SAN JUAN, Puerto Rico – After registering for disaster assistance with the Federal Emergency Management Agency (FEMA), applicants can expect to have a housing inspection.
Registered survivors will be contacted by a FEMA-contracted inspector to schedule an appointment for an inspection. The inspection is needed to verify and assess damages listed in your application. The inspection generally takes about 30-40 minutes. The inspector will want to see the damaged areas of your home and your damaged furniture and personal property. There is no fee for the inspection.
When a housing inspector comes to visit your home, be sure they show you their FEMA photo ID badge. If you are not shown photo identification, then do not allow the inspection. Disasters often bring out scam artists who prey on the needs of disaster survivors.
Someone 18 years of age or older must be present during the inspection. The inspector will also ask to see:
- Photo identification.
- Proof of ownership/occupancy of damaged residence (structural insurance, tax bill, mortgage payment book/utility bill).
- Insurance documents: home and/or auto (structural insurance/auto declaration sheet).
- List of household occupants living in residence at time of disaster.
- All disaster-related damages to both real and personal property.
Once the inspection process is complete, your case will be reviewed by FEMA and you will receive a letter outlining the decision about your claim.
If you qualify for a FEMA grant, FEMA will send you a check by mail or deposit it directly into your bank account. If you receive money for rental assistance, be sure to keep documentation and receipts of payments. If you pay to stay somewhere, you should have a written landlord/tenant agreement for the time frame you use the assistance.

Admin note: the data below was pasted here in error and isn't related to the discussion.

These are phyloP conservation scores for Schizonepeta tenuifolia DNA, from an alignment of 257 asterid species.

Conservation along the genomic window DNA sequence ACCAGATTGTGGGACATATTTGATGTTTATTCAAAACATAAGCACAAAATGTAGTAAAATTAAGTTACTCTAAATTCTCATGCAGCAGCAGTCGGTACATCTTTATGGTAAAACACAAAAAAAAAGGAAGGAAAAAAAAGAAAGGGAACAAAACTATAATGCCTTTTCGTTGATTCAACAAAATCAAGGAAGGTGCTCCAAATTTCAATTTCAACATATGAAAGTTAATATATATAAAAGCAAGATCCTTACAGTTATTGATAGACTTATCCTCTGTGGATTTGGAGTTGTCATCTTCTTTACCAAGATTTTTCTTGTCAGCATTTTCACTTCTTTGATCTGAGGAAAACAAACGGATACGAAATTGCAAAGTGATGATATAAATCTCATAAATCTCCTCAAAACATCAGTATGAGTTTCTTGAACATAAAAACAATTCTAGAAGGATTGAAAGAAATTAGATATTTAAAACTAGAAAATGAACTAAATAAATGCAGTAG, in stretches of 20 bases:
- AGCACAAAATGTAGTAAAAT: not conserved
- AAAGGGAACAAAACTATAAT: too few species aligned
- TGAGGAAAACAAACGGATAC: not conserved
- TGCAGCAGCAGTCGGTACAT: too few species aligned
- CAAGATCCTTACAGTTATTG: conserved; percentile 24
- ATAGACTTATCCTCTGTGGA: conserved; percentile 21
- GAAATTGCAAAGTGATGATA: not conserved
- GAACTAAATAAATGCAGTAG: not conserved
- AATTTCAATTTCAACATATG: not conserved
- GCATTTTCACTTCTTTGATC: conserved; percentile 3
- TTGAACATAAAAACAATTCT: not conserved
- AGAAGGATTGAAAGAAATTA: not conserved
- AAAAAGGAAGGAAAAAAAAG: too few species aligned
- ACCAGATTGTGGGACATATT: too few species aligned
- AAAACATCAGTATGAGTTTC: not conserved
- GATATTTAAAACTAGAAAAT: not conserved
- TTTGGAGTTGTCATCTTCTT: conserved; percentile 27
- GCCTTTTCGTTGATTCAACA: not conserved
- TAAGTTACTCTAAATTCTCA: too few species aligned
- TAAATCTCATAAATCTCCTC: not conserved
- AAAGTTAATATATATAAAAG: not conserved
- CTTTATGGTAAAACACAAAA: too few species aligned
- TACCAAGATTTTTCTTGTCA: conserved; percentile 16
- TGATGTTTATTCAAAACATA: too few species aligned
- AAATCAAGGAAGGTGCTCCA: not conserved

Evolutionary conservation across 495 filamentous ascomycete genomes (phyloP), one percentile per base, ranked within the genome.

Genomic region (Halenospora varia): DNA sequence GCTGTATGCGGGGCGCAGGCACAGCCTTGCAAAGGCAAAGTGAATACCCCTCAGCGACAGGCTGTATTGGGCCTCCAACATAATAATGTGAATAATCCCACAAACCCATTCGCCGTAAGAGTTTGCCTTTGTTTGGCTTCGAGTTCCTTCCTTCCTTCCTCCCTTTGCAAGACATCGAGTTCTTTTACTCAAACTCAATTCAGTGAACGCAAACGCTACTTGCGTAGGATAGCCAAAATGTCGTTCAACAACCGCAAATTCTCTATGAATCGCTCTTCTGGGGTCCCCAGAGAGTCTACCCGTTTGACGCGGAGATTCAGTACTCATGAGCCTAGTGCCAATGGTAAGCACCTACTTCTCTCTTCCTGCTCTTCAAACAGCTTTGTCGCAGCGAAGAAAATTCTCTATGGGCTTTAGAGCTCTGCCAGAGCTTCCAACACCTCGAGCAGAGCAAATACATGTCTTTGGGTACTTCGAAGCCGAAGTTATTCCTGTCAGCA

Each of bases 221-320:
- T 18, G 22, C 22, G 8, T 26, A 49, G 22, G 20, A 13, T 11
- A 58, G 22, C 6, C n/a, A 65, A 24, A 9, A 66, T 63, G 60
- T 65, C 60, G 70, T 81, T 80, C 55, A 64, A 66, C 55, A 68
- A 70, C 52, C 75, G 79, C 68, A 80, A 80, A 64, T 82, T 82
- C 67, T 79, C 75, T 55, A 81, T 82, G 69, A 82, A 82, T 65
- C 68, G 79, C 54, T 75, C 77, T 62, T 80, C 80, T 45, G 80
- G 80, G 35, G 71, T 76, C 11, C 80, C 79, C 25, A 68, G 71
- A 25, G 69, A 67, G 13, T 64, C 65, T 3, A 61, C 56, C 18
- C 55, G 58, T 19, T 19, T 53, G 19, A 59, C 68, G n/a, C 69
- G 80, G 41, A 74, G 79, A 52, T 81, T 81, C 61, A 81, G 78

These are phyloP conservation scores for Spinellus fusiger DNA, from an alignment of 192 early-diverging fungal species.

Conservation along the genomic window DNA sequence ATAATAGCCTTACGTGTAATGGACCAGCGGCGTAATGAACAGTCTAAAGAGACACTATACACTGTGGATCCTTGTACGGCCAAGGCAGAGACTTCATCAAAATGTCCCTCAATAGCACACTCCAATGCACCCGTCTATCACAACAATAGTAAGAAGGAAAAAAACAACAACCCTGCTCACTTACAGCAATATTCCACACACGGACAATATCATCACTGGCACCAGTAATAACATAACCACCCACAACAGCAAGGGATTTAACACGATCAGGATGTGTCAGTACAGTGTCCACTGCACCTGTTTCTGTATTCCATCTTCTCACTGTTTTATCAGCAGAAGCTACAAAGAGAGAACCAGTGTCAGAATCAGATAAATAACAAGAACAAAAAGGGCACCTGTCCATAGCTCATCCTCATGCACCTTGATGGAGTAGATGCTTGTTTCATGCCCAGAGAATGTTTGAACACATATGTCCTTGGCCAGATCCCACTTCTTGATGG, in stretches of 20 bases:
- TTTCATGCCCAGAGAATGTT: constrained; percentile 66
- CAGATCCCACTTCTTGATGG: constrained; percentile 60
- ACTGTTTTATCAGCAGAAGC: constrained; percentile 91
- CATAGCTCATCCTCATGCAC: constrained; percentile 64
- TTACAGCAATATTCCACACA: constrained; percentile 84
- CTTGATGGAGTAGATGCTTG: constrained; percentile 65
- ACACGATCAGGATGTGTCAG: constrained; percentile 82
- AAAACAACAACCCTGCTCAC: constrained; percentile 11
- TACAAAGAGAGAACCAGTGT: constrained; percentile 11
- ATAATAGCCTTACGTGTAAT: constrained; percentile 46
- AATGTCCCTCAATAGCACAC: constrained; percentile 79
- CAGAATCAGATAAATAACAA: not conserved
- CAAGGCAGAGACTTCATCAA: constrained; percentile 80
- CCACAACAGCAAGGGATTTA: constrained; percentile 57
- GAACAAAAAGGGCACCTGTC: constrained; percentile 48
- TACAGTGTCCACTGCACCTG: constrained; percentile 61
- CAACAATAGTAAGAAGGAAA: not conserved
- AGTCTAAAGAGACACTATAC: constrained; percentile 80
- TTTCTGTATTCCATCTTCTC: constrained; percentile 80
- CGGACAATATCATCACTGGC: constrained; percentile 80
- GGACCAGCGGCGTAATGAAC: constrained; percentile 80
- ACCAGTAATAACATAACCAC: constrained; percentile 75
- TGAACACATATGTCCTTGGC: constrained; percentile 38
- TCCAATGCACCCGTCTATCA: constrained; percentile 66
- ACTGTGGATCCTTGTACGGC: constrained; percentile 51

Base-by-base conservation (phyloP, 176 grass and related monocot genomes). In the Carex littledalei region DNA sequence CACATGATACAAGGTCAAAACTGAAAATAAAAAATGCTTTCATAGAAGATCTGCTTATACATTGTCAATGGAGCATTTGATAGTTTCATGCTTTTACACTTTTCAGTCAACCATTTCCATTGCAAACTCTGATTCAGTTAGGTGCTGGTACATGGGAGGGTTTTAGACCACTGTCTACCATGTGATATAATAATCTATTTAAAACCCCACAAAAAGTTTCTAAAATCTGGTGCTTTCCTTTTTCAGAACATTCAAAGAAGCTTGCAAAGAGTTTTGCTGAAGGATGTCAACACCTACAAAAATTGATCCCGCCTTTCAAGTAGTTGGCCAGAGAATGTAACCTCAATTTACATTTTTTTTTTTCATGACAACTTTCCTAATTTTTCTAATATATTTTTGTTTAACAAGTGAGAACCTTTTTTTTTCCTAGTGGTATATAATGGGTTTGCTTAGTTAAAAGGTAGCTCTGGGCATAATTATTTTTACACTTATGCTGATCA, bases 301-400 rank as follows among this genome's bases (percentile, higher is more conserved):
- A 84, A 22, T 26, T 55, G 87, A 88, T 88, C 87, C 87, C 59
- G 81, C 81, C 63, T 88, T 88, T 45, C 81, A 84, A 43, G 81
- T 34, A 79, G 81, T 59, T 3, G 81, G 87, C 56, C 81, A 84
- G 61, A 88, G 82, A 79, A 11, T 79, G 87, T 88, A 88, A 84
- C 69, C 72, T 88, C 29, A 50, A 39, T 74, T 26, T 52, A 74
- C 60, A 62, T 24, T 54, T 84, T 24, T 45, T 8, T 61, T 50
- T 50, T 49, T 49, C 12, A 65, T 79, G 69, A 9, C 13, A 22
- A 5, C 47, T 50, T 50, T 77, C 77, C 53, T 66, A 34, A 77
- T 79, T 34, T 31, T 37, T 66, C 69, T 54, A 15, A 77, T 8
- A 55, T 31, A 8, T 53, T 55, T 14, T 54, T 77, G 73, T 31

If you do not qualify for a FEMA grant, you will receive a letter explaining why you may not be eligible and will be given a chance to appeal the decision. Your appeal rights will be described in the letter. Appeals must be in writing and mailed within 60 days of FEMA’s decision.
If you’re referred to the Small Business Administration, you will receive a phone call or email asking if you want to:
- Complete an SBA loan application at a Disaster Recovery Center;
- Apply for a low-interest loan online, or
- Receive a paper application.
The application must be completed and returned in order to be considered for a loan and to be considered for additional FEMA grant assistance. SBA representatives are available to help you with the application at any local Disaster Recovery Center.
FEMA’s mission is to support our citizens and first responders to ensure that as a nation we work together to build, sustain, and improve our capability to prepare for, protect against, respond to, recover from, and mitigate all hazards.
Disaster recovery assistance is available without regard to race, color, religion, nationality, sex, age, disability, English proficiency or economic status. If you or someone you know has been discriminated against, call FEMA toll-free at 800-621-3362 (voice, 711/VRS - Video Relay Service). TDD call 800-462-7585. Multilingual operators are available. (Press 2 for Spanish).
The SBA is the federal government’s primary source of money for the long-term rebuilding of disaster-damaged property. SBA helps businesses of all sizes, private non-profit organizations, homeowners and renters, which can cover the cost of replacing lost or disaster-damaged real estate and personal property. These disaster loans cover losses not fully compensated by insurance or other recoveries and do not duplicate benefits of other agencies or organizations.
Get updated information and help us tell your story. The social media links provided are for reference only. FEMA does not endorse any non-government websites, companies or applications.